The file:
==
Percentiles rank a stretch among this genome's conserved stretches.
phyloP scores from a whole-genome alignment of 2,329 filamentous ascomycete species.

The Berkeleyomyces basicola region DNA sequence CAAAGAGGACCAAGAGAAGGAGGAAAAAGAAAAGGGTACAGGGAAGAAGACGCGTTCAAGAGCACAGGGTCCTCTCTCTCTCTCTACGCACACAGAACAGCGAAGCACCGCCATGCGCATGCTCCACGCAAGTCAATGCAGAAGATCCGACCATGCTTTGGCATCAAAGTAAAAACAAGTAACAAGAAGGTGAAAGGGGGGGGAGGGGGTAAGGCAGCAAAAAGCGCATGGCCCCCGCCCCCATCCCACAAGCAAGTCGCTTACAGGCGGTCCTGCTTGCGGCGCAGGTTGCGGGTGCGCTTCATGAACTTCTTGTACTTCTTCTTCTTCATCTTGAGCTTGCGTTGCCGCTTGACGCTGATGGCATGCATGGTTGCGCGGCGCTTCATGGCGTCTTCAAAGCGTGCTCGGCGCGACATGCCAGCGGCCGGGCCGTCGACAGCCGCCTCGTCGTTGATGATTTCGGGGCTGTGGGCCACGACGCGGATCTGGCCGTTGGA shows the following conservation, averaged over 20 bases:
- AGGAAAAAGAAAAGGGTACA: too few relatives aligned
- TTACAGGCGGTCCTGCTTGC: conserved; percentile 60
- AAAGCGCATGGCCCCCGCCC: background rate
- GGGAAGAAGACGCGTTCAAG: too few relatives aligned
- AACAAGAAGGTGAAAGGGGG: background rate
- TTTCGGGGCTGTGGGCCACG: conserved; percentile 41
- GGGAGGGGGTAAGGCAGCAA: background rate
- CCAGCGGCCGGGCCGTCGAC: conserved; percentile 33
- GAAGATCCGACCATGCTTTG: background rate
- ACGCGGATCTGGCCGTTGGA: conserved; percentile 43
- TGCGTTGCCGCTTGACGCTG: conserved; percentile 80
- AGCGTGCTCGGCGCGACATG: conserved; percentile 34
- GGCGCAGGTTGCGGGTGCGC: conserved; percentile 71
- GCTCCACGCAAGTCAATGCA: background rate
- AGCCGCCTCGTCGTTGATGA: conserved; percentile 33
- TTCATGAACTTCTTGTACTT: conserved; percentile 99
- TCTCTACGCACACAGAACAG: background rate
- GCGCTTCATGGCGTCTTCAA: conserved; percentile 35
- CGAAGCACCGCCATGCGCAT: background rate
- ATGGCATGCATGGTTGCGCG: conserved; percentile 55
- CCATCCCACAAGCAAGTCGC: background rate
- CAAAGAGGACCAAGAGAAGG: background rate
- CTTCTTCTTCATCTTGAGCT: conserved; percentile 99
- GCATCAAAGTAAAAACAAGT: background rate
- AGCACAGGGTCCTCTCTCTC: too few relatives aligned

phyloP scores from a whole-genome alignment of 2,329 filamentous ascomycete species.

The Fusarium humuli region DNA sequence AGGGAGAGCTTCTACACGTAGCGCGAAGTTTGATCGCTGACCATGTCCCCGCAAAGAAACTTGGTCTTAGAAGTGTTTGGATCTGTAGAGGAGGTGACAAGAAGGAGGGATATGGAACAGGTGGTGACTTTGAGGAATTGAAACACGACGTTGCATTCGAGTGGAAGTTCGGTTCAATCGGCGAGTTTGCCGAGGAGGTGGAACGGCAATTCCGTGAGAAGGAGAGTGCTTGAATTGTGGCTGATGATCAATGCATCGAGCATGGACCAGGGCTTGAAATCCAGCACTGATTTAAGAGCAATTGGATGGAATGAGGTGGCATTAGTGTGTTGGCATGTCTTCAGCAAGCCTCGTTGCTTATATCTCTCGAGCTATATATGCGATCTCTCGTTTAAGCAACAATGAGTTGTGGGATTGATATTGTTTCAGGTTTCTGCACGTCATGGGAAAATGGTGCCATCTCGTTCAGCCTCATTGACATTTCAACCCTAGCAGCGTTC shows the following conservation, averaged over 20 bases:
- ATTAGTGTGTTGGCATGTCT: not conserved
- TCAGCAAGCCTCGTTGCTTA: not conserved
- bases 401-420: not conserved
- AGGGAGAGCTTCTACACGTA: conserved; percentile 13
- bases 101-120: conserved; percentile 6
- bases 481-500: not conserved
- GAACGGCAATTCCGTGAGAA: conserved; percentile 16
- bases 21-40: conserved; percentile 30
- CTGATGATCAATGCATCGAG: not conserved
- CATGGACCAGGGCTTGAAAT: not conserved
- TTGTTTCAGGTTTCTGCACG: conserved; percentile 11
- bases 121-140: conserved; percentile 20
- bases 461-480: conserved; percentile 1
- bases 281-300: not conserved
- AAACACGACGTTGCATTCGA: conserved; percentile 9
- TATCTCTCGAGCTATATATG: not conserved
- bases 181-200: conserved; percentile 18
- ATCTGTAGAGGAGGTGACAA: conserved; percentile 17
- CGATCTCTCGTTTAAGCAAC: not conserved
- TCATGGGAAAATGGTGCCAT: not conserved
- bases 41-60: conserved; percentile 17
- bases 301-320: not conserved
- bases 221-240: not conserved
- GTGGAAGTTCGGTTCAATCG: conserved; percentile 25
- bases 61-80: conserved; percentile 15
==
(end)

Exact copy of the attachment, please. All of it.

Percentiles rank a stretch among this genome's conserved stretches.
phyloP scores from a whole-genome alignment of 2,329 filamentous ascomycete species.

The Berkeleyomyces basicola region DNA sequence CAAAGAGGACCAAGAGAAGGAGGAAAAAGAAAAGGGTACAGGGAAGAAGACGCGTTCAAGAGCACAGGGTCCTCTCTCTCTCTCTACGCACACAGAACAGCGAAGCACCGCCATGCGCATGCTCCACGCAAGTCAATGCAGAAGATCCGACCATGCTTTGGCATCAAAGTAAAAACAAGTAACAAGAAGGTGAAAGGGGGGGGAGGGGGTAAGGCAGCAAAAAGCGCATGGCCCCCGCCCCCATCCCACAAGCAAGTCGCTTACAGGCGGTCCTGCTTGCGGCGCAGGTTGCGGGTGCGCTTCATGAACTTCTTGTACTTCTTCTTCTTCATCTTGAGCTTGCGTTGCCGCTTGACGCTGATGGCATGCATGGTTGCGCGGCGCTTCATGGCGTCTTCAAAGCGTGCTCGGCGCGACATGCCAGCGGCCGGGCCGTCGACAGCCGCCTCGTCGTTGATGATTTCGGGGCTGTGGGCCACGACGCGGATCTGGCCGTTGGA shows the following conservation, averaged over 20 bases:
- AGGAAAAAGAAAAGGGTACA: too few relatives aligned
- TTACAGGCGGTCCTGCTTGC: conserved; percentile 60
- AAAGCGCATGGCCCCCGCCC: background rate
- GGGAAGAAGACGCGTTCAAG: too few relatives aligned
- AACAAGAAGGTGAAAGGGGG: background rate
- TTTCGGGGCTGTGGGCCACG: conserved; percentile 41
- GGGAGGGGGTAAGGCAGCAA: background rate
- CCAGCGGCCGGGCCGTCGAC: conserved; percentile 33
- GAAGATCCGACCATGCTTTG: background rate
- ACGCGGATCTGGCCGTTGGA: conserved; percentile 43
- TGCGTTGCCGCTTGACGCTG: conserved; percentile 80
- AGCGTGCTCGGCGCGACATG: conserved; percentile 34
- GGCGCAGGTTGCGGGTGCGC: conserved; percentile 71
- GCTCCACGCAAGTCAATGCA: background rate
- AGCCGCCTCGTCGTTGATGA: conserved; percentile 33
- TTCATGAACTTCTTGTACTT: conserved; percentile 99
- TCTCTACGCACACAGAACAG: background rate
- GCGCTTCATGGCGTCTTCAA: conserved; percentile 35
- CGAAGCACCGCCATGCGCAT: background rate
- ATGGCATGCATGGTTGCGCG: conserved; percentile 55
- CCATCCCACAAGCAAGTCGC: background rate
- CAAAGAGGACCAAGAGAAGG: background rate
- CTTCTTCTTCATCTTGAGCT: conserved; percentile 99
- GCATCAAAGTAAAAACAAGT: background rate
- AGCACAGGGTCCTCTCTCTC: too few relatives aligned

phyloP scores from a whole-genome alignment of 2,329 filamentous ascomycete species.

The Fusarium humuli region DNA sequence AGGGAGAGCTTCTACACGTAGCGCGAAGTTTGATCGCTGACCATGTCCCCGCAAAGAAACTTGGTCTTAGAAGTGTTTGGATCTGTAGAGGAGGTGACAAGAAGGAGGGATATGGAACAGGTGGTGACTTTGAGGAATTGAAACACGACGTTGCATTCGAGTGGAAGTTCGGTTCAATCGGCGAGTTTGCCGAGGAGGTGGAACGGCAATTCCGTGAGAAGGAGAGTGCTTGAATTGTGGCTGATGATCAATGCATCGAGCATGGACCAGGGCTTGAAATCCAGCACTGATTTAAGAGCAATTGGATGGAATGAGGTGGCATTAGTGTGTTGGCATGTCTTCAGCAAGCCTCGTTGCTTATATCTCTCGAGCTATATATGCGATCTCTCGTTTAAGCAACAATGAGTTGTGGGATTGATATTGTTTCAGGTTTCTGCACGTCATGGGAAAATGGTGCCATCTCGTTCAGCCTCATTGACATTTCAACCCTAGCAGCGTTC shows the following conservation, averaged over 20 bases:
- ATTAGTGTGTTGGCATGTCT: not conserved
- TCAGCAAGCCTCGTTGCTTA: not conserved
- bases 401-420: not conserved
- AGGGAGAGCTTCTACACGTA: conserved; percentile 13
- bases 101-120: conserved; percentile 6
- bases 481-500: not conserved
- GAACGGCAATTCCGTGAGAA: conserved; percentile 16
- bases 21-40: conserved; percentile 30
- CTGATGATCAATGCATCGAG: not conserved
- CATGGACCAGGGCTTGAAAT: not conserved
- TTGTTTCAGGTTTCTGCACG: conserved; percentile 11
- bases 121-140: conserved; percentile 20
- bases 461-480: conserved; percentile 1
- bases 281-300: not conserved
- AAACACGACGTTGCATTCGA: conserved; percentile 9
- TATCTCTCGAGCTATATATG: not conserved
- bases 181-200: conserved; percentile 18
- ATCTGTAGAGGAGGTGACAA: conserved; percentile 17
- CGATCTCTCGTTTAAGCAAC: not conserved
- TCATGGGAAAATGGTGCCAT: not conserved
- bases 41-60: conserved; percentile 17
- bases 301-320: not conserved
- bases 221-240: not conserved
- GTGGAAGTTCGGTTCAATCG: conserved; percentile 25
- bases 61-80: conserved; percentile 15